Sorrow gives way to joy as Independence Day begins (JERUSALEM POST) By NINA GILBERT AND JPOST.COM STAFF 05/11/05)
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Canadian philanthropist Charles Bronfman has become the first non-
Israeli to be given a torch-lighting honor at the opening ceremony
for Israel´s Independence Day celebrations at Mount Herzl on
The theme of the 57th anniversary celebrations was "Lifetime
Alliance," and 16 people who have made different kinds of personal
investment for the state were honored.
Another high-profile torch lighter was Azzam Azzam, the Israeli
Druse who was released in December from eight years of Egyptian
imprisonment on spying allegations. Azzam said he "never dreamt that
he would be released, let alone be chosen to light a torch." He said
he would dedicate his torch to "freedom, friendship and the people
Knesset Speaker Reuven Rivlin said he had acceded to a request from
several Knesset faction leaders to give Azzam aid from Knesset funds
to help ease his financial situation until he can reach a settlement
with the government for compensation for his years in prison.
Addressing a large crowd at the start of the Independence Day
ceremony at the military cemetery in Jerusalem, Parliament speaker
Reuven Rivlin described the sharp transition between the two
national holidays, Remembrance Day and Independance Day:
"There is no more Israeli moment than this moment—the sharp
transition from the lit celebrations and within touching distance
the shades of bereavement; here it is Independence Day Eve, and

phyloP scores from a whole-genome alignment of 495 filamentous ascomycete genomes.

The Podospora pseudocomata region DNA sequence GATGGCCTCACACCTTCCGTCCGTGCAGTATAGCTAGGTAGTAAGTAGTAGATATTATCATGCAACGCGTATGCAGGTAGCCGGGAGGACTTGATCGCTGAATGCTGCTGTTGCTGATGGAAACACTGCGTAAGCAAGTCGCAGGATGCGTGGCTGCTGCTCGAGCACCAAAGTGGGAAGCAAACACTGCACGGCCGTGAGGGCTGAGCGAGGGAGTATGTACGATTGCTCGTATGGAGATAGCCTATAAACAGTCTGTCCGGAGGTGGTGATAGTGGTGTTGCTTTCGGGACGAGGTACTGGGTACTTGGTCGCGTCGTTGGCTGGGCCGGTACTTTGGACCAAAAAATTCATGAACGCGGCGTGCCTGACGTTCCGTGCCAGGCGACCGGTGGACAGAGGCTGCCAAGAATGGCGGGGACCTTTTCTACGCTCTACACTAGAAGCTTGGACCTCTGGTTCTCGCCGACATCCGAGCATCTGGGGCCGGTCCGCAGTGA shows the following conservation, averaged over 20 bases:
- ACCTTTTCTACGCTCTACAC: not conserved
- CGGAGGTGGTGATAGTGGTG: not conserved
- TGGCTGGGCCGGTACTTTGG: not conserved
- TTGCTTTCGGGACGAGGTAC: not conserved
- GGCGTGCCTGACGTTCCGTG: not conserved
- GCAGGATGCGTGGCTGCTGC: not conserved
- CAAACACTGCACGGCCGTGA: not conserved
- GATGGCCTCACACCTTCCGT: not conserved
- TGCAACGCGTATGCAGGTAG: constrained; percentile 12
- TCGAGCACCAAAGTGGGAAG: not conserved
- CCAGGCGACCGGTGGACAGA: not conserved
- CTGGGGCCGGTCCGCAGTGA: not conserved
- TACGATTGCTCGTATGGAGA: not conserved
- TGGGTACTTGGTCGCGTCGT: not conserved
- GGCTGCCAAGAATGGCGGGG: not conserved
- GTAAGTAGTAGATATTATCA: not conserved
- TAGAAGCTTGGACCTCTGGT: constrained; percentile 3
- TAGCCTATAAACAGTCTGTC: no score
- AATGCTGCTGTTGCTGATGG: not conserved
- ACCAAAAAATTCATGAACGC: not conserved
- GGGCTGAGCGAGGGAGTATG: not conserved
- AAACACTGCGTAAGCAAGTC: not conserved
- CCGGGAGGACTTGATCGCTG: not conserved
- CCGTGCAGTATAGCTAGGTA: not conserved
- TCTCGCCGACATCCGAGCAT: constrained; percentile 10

there, opposite, it is still, and will be throughout the year,
Rivlin warned that divisions over the pullout scheduled for August
could lead to civil war:
"I fear a rift that could bring disaster upon us all. I fear grating
voices that turn their back to the covenant binding us to the land,
from the mocking towards those who love and are faithful to the
land, of the atmosphere of crossing boundaries that were never
crossed, of voices of refusal and disengagement from the country."
"More than anything I fear that this will be a year of civil war,"
Rivlin said. "How will we stand here on the 58th Independence Day if
this coming year, brothers will spill each other´s blood?"
Despite the specter of politics, the general mood was one of
optimism and inclusion.
Bronfman was honored for his wide philanthropy in Israel including
the birthright program that has brought 80,000 Jewish youth for
visits here in the past five years.
Another foreign resident, Metuka Benjamin, was being honored for her
educational leadership of pupils in the US that encourages ties with
Patsy Landa, a former Canadian, was chosen to light a torch to
recognize the work of the Landa fund for helping education
underprivileged youth. Her husband, Benny Landa, founded the Indigo
Company. (© 1995-2005, The Jerusalem Post 05/11/05)
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